PARIS (Reuters) - Vivendi is considering selling up to half of its UMG music division to one or several strategic partners, ending months of speculation about a potential stock market listing of the unit, whose value soared on booming streaming revenues.
The move contrasts with previous announcements by the French media conglomerate, which until now had floated the idea of selling a minority stake in Universal Music Group (UMG), the world’s biggest music label — deemed a “jewel” by Vivendi’s executives.
It also illustrates the ability of Vivendi’s controlling shareholder, billionaire Vincent Bollore, to swiftly shift gears depending on market conditions, as the group’s recent spree of acquisitions has produced mixed results.
Vivendi, reporting a 32 percent jump in first-half core operating profit, also announced it had entered in exclusive talks with Spanish group Grupo Planeta to acquire French publishing group Editis for an enterprise value of 900 million euros ($1.05 billion).
Pressure had been mounting on Vivendi in the last few months to update investors on its plans for UMG — worth between 20 billion and 30 billion euros ($23 billion-$35 billion), according to analysts.
UMG artists include Kendrick Lamar, Taylor Swift, Drake, Lady Gaga, The Beatles and The Rolling Stones.
The recent listing of streaming platform Spotify and the signing of several major license deals, including with tech giant Facebook, have given a lift to the division’s value and that of its parent company.
“We started a process working on the different assumptions. We did receive the agreement to go up to 50 (percent) because it gives a range of possibilities just to welcome maybe more than one potential partner,” said Vivendi’s Chief Executive Arnaud de Puyfontaine on a call with analysts.
Vivendi gave no clues as to potential buyers of the UMG stake, but said that it would soon be engaging banks to help identify strategic partners.
The transaction is likely to be launched this autumn and could be completed in the next 18 months, Vivendi said in a statement.
The group ruled out the option of listing the music division, citing the “complexity” of the process. Proceeds of the sale may be used to buy back shares and reduce the group’s share capital, it said.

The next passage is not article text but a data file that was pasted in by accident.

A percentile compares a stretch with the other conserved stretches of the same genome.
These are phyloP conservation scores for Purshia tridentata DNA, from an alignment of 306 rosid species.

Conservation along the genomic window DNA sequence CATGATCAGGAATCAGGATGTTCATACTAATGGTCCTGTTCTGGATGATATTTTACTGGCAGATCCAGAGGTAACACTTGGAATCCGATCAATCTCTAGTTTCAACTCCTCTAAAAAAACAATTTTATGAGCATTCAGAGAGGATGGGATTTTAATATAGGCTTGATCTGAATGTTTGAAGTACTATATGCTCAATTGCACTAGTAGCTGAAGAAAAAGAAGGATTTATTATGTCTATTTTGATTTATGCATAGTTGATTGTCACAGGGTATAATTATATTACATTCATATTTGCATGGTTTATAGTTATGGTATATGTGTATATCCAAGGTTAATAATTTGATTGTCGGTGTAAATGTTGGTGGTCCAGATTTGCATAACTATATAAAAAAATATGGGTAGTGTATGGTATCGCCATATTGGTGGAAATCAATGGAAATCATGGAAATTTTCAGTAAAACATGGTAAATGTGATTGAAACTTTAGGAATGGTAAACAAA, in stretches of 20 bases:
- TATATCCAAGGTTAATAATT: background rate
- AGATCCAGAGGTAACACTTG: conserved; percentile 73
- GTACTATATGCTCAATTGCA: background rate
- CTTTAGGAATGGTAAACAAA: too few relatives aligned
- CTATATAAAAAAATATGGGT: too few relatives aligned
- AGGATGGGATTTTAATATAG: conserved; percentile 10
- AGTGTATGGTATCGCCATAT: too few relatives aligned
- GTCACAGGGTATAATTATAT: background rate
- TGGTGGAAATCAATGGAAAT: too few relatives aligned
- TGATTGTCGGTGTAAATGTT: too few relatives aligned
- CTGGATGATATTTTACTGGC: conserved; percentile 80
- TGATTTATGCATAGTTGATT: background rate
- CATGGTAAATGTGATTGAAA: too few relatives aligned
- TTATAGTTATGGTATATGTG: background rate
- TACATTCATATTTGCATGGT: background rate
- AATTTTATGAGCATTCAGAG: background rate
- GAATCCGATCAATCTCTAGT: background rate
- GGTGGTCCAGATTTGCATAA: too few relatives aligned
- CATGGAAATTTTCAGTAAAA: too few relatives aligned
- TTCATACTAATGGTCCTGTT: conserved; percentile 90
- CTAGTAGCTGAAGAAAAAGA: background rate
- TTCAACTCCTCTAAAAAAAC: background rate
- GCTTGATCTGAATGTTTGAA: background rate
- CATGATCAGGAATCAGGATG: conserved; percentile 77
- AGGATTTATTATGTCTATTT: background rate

A deal to acquire Editis would help the media giant, loaded with fresh cash thanks to the recent sale of stakes in video-games group Ubisoft and electronics retailer Fnac Darty, to further diversify its activities, which range from telecoms to advertising with Havas.
Mediobanca is acting as financial adviser to Vivendi on the Editis deal.
The potential acquisition of Editis and the 5.2 billion euros Vivendi has spent to buy stakes in Telecom Italia and Mediaset are all part of a plan to transform the group into an integrated European media powerhouse, de Puyfontaine said during the call, reiterating past commitments made by Bollore.
Vivendi’s investments in Italy currently reflect paper losses of over 1 billion euros and the group had to take a 512 million-euro writedown on the value of its stake in Telecom Italia in the first half.
Some analysts questioned the relevance of a return to publishing, as Vivendi exited the industry in the early 2000s, with the notable sale of Editis.
“Editis is not related to what was the structure of the group once upon a time,” de Puyfontaine said.
Separately, Vivendi reported that first-half core operating profits had jumped by 32 percent, based on constant currencies and like-for-like businesses, to 542 million euros ($635 million), beating the average estimate in a Reuters poll of 513 million.
Revenues over the period were up by 4 percent from a year ago to 6.46 billion euros.
Reporting by Mathieu Rosemain; Editing by Sudip Kar-Gupta and Adrian Croft